Derby Wars: Good vs. Evil
It wasn’t the usual championship match. Still, the finale on Sunday, Oct. 18, offered promise for seasons to come. All the skaters wanted in on the last 2009 game, part of the Rock the Ink tattoo fest at the Convention Center. So instead of pitting any of the league’s four teams against each other, Duke City Derby created two new squads, which allowed all the derby girls to roll in. On that fateful day, team Good triumphed over Evil, 85-62.
I'll Take a Water—No Pharmies
Study finds drugs in Albuquerque’s agua
Earlier this year the Rio Grande became a water lifeline for everyone living in the Albuquerque metro area. The San Juan-Chama Drinking Water Project is intended to help alleviate the accelerating drain of the aquifer under the city. The water sources are blended together in the city’s reservoir tanks and sent out in hundreds of miles of pipes to a faucet near you.
How to help the Rio Grande
There are a several things people can do to keep fecal matter and pharmaceuticals out of the surface, ground and river water. (Read the full story on recent discoveries in Albuquerque’s drinking water here).
Coming Up Short
Councilors had barely sat down when they were hit with bad news at their Monday, Oct. 19 meeting. Financial staff said the city is looking at a $12 million shortfall for the 2010 budget due to falling sales tax income and other revenues. The Council was told not to look to the Legislature for help because there just isn’t any money there, either. Come Dec. 1, when Mayor-Elect Richard Berry and the new Council take over, there will not be much of a honeymoon.
Ortiz y Pino
We Were Mugged!
Why Richard Berry won the mayor’s seat
The morning after the municipal elections, as I was removing droopy “Romero for Mayor” signs from my front lawn while a steady drizzle soaked my jacket into a leaden metaphor for my soggy spirit, I got a cell phone call from a friend (actually, now a former friend) who was calling just to berate me.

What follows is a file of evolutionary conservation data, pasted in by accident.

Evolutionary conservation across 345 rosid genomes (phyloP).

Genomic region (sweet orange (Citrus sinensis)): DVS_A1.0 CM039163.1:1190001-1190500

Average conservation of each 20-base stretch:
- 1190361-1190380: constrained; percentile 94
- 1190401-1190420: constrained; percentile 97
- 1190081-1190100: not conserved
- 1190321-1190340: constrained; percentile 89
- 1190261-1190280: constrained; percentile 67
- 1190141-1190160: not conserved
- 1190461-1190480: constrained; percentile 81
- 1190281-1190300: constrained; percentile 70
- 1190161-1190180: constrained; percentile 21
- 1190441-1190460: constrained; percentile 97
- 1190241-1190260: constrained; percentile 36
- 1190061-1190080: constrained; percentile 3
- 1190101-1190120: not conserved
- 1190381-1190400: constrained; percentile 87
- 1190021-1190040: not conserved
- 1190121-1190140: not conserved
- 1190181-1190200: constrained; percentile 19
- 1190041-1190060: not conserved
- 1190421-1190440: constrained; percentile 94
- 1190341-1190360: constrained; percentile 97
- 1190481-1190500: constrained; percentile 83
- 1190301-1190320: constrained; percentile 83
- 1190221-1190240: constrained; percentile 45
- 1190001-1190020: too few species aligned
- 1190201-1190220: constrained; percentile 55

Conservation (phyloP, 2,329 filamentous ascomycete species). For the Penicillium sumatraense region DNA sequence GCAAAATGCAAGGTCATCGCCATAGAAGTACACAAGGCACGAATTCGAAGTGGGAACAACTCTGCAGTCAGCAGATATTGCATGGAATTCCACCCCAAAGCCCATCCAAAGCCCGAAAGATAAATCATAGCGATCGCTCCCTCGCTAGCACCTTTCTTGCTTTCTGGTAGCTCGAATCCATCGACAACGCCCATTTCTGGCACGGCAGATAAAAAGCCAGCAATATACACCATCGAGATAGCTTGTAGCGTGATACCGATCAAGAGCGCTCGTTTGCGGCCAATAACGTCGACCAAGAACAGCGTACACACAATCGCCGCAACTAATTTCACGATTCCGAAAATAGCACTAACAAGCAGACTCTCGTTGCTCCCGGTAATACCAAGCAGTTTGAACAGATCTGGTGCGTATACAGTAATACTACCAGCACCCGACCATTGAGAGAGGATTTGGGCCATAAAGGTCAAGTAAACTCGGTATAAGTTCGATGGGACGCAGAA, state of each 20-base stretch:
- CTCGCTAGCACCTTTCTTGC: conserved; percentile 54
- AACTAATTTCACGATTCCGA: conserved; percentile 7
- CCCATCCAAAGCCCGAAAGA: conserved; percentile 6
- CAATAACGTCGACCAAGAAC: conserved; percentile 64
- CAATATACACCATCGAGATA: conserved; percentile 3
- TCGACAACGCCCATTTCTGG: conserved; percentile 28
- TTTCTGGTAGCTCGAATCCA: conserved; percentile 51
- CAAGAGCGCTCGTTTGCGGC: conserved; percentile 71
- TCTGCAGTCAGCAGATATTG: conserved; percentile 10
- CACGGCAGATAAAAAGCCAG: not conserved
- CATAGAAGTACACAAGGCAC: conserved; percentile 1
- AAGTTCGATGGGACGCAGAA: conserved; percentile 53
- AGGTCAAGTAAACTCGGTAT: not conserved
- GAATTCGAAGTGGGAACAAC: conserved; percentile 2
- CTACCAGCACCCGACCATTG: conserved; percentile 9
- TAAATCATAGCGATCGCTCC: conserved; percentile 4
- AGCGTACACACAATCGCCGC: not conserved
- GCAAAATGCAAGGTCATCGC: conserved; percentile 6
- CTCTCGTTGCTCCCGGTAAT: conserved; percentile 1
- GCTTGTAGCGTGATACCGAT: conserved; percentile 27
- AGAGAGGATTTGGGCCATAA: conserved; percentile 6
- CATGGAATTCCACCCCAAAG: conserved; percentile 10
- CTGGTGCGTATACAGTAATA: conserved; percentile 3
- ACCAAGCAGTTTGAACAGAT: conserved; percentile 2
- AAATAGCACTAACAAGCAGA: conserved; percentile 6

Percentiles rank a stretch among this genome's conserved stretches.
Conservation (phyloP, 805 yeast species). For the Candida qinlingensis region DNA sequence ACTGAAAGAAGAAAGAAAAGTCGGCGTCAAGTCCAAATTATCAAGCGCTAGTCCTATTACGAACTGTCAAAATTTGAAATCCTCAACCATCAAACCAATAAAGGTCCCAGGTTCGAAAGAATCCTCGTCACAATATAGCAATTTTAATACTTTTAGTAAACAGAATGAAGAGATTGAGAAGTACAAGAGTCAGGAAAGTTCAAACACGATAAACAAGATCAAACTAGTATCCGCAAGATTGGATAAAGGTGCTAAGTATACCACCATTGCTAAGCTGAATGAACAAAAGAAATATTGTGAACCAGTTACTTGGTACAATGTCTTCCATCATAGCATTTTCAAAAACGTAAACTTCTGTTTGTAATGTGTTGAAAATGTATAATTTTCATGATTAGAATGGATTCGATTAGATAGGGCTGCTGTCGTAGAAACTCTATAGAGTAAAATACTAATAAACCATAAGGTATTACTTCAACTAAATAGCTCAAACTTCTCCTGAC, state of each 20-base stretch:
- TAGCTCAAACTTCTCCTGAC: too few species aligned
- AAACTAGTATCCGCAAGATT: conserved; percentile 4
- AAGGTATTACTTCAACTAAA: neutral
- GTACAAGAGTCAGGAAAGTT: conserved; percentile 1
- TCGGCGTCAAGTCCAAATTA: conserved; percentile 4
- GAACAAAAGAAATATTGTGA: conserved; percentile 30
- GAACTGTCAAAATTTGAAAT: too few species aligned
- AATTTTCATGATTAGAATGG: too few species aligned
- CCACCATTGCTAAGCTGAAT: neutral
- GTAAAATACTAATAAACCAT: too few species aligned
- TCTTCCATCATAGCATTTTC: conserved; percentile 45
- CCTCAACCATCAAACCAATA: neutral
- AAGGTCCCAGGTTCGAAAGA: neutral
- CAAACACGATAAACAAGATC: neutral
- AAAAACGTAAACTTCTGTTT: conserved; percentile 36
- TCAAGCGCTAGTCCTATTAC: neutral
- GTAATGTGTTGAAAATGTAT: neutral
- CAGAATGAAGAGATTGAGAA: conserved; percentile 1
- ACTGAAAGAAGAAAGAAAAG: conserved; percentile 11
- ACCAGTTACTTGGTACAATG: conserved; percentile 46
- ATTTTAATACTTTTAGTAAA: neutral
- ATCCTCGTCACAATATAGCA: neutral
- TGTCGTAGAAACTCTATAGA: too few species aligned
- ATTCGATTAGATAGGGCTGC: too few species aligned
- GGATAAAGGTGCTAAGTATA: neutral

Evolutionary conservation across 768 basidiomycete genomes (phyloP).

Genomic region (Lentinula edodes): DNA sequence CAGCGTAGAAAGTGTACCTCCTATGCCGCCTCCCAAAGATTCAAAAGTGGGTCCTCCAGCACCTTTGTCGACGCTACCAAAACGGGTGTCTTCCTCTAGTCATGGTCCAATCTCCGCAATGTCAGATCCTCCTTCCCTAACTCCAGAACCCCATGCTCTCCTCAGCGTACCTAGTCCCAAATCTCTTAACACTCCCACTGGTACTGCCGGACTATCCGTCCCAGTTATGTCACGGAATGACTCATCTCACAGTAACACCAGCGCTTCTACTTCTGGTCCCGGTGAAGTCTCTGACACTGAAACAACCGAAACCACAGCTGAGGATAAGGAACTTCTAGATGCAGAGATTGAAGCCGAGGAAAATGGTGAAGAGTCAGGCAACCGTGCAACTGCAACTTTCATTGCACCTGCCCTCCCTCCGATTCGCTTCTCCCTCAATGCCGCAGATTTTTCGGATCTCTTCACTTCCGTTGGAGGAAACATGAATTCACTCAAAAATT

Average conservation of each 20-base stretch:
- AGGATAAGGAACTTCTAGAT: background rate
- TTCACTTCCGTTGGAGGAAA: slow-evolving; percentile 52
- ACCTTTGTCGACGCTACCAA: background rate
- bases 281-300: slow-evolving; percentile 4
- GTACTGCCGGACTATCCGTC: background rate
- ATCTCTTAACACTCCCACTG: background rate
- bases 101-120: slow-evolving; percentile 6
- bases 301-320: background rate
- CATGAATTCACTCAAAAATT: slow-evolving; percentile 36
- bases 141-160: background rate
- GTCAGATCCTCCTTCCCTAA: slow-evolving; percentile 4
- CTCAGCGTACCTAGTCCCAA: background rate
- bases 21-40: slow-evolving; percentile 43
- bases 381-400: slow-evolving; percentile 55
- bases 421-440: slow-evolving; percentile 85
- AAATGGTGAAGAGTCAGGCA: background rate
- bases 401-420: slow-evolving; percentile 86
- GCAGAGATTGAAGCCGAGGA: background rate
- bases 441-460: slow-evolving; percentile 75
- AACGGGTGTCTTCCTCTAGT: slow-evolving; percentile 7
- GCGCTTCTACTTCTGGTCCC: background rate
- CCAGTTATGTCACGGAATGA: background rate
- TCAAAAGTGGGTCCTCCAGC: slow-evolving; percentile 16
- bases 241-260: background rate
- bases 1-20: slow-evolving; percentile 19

Odds & Ends
Dateline: Gaza Strip—Two zebras at Gaza’s city zoo died of hunger earlier this year when they were neglected during a flare-up in the Israel-Hamas conflict, but they’ve finally been replaced—by a pair of painted donkeys. New zebras would have cost the zoo $40,000 apiece, so zookeepers simply used masking tape and women’s hair dye to paint stripes on two female donkeys. Zoo officials said the high cost of the animals was due largely to import restrictions placed by the Israelis. In addition to the two “zebras,” the zoo boasts an aging tiger, two monkeys, and an assortment of birds, rabbits and cats.
[Re: Letters, "Not So Simple," Oct. 15-21] Jim, Jim, Jim, Jim ... Don is changing the world, and very effectively.
Hip-Hop Beats with Ryan Troncoso
International Mud Day
It's never too early to start planning for your last moments on Earth, so zoom over to Asteroid Day. This event rocks the New Mexico Museum of Natural History and Science from 10am to 2pm on Sunday, June 30. Learn about asteroids and their impacts on Earth, NASA's mission to our local asteroid belt, the disappearance of the dinosaurs and other space news. Watch live streaming of other Asteroid Day celebrations worldwide (yes, that's a thing). UNM's Institute of Meteoritics helps visitors distinguish between meteorites and regular, old Earth rocks and the curator of the exhibition, Dr. Tom Prettyman, hosts an "Asteroid Advice Booth." All activities are included in museum admission. Admission prices range from $4 to $10. For more information on this all-ages event visit nmnaturalhistory.org.